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As a visual journalist, it's a bit strange I fixated on the memory and legacy of muckraking columnist Mike Royko following yesterday's news coming from the Chicago Sun-Times.
The photography department, photographers and editors, were told to report to a Thursday morning meeting. According to a photographer in the room, the editor-in-chief gave a 20 to 30-second explanation about why the department was being eliminated. Jim Kirk's reasoning was this was necessary to help their technology investor owner, Wrappolds, restructure into a news organization that placed greater emphasis on video.
All the news reports, tweets and blogs zeroed in on the accomplishments of one of the department's most heralded photographers, John H. White, a 35-year veteran and 1982 Pulitzer Prize winner for the newspaper.
There is no doubt White is as pained by being singled out from a group of colleagues he loves as he is by his forced departure.
White has a global fan club. He's known for his almost evangelical ability to change students' minds about their life's work and bring them into the fervent fold of photojournalism. Just like Royko whose work elevated the reputation and credibility of the Sun-Times, White was its visual ambassador.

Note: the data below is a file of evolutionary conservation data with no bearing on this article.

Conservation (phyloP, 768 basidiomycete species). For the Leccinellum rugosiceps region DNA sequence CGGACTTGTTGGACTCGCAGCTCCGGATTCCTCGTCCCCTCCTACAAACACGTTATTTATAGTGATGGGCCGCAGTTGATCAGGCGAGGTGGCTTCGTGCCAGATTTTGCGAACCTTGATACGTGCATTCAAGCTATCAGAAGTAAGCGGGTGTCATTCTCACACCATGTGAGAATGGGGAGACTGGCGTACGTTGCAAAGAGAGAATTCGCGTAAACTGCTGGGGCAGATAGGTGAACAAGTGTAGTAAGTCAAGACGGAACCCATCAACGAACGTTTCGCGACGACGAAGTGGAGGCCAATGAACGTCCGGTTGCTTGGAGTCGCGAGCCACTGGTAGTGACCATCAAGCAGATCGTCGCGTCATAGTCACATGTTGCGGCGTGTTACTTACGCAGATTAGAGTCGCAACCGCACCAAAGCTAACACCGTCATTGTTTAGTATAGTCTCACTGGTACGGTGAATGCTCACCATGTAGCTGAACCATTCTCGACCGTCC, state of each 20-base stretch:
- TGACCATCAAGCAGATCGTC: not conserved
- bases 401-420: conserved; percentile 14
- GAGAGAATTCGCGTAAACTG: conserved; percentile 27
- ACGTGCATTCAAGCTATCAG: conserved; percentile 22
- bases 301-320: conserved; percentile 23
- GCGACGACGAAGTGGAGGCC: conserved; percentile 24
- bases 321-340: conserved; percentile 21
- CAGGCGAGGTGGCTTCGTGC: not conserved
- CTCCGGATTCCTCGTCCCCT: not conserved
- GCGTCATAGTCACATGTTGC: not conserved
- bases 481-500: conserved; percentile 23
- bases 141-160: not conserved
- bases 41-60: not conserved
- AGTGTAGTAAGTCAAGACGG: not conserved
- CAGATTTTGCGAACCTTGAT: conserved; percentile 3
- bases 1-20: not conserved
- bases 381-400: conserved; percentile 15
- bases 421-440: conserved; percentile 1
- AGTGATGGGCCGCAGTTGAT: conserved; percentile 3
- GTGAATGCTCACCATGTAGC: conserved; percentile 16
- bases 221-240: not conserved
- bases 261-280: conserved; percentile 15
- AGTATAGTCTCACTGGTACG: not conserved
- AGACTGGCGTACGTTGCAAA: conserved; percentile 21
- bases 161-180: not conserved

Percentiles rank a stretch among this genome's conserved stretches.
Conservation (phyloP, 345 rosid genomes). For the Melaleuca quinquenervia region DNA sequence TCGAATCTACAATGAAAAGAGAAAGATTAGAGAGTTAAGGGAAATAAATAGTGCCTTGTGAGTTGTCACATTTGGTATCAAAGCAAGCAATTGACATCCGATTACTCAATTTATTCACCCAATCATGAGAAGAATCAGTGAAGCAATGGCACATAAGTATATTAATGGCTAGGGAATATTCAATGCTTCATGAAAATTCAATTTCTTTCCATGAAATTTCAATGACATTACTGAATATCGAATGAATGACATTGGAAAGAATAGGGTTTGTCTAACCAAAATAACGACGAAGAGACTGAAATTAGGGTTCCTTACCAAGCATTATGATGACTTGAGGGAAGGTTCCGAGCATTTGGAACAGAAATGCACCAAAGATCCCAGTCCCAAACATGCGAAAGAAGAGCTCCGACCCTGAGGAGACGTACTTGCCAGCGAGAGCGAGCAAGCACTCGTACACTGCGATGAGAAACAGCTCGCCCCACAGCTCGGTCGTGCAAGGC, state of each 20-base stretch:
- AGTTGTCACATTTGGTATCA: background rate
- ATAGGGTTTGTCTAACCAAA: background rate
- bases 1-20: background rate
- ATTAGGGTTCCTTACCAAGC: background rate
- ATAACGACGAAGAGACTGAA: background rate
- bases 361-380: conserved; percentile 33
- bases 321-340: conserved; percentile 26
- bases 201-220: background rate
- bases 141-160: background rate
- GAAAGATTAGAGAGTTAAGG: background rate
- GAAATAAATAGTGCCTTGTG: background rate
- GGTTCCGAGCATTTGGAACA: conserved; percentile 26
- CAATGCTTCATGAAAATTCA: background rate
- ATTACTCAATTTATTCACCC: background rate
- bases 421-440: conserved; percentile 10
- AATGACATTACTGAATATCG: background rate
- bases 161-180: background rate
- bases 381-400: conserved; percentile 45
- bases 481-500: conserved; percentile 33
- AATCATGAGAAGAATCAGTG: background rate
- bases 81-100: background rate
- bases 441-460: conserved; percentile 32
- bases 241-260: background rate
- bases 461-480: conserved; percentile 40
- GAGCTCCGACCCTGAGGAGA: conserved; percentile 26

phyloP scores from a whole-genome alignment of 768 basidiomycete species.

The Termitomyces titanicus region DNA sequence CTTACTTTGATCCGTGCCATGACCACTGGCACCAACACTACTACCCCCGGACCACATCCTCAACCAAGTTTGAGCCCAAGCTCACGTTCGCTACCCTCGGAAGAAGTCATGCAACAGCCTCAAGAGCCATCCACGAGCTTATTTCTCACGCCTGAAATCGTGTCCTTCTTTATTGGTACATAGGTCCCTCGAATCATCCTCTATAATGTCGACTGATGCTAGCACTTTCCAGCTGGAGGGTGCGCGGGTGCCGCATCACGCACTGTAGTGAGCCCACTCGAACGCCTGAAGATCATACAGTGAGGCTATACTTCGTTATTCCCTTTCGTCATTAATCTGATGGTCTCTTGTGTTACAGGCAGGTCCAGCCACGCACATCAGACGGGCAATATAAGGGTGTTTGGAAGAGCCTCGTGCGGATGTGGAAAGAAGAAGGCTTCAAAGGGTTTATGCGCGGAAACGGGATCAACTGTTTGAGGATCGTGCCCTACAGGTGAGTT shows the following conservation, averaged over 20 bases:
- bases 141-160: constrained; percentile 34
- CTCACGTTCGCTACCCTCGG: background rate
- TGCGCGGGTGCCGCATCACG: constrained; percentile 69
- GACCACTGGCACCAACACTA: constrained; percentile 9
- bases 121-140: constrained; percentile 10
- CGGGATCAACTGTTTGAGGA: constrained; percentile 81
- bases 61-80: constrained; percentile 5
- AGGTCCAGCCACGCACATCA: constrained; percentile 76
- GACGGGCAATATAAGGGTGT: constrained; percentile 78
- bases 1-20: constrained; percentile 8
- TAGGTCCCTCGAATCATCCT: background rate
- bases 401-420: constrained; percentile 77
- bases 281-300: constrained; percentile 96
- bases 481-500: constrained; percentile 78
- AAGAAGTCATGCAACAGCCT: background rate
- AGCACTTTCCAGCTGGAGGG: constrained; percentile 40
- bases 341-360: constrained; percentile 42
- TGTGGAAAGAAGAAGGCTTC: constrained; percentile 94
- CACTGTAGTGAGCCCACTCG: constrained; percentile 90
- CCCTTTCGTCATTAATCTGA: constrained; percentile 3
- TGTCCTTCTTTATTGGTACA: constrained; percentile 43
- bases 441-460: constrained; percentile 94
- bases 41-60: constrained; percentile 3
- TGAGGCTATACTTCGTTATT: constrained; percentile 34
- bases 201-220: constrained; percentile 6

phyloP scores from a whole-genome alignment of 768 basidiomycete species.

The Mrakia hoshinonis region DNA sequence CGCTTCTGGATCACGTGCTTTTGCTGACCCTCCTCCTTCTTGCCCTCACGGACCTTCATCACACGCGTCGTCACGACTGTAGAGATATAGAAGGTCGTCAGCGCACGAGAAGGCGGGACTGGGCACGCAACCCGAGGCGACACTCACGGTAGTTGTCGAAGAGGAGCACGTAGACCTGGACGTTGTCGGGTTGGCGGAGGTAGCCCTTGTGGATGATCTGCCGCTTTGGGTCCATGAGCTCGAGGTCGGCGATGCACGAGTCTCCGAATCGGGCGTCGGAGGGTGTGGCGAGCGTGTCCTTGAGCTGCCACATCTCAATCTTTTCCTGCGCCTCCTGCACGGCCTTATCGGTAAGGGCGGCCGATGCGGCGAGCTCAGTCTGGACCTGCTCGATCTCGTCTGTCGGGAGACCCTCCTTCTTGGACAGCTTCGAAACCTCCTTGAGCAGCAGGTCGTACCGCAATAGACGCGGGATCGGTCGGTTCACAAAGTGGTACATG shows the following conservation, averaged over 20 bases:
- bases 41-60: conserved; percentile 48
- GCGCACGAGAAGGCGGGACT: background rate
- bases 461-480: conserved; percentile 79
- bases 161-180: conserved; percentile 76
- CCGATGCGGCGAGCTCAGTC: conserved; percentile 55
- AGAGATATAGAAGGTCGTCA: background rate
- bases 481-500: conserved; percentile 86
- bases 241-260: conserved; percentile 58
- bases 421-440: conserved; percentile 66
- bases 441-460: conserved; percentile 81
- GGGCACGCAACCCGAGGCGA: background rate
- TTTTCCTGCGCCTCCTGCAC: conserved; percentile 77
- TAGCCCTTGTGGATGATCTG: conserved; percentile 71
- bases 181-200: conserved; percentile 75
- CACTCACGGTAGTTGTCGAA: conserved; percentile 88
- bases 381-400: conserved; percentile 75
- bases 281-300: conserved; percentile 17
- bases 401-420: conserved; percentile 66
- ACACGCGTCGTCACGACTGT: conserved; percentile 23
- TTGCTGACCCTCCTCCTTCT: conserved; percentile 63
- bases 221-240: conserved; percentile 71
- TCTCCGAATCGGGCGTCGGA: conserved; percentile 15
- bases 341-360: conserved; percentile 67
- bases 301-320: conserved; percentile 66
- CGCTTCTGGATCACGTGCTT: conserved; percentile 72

Using the past tense feels like this is an obituary. It's not. Digital journalism is at its best visual, moving and still. And the talented Sun-Times staff photographers have a future, just not with Wrappolds.
It's not hard to imagine what Royko, who minced no words with public figures and institutions who veered from the public trust, would have said about the Sun-Times not running a story on its own web site about the company's actions. Taking liberties with the title of a 1968 collection of Royko's columns, "I may be wrong, but I doubt it."
- Sally Stapleton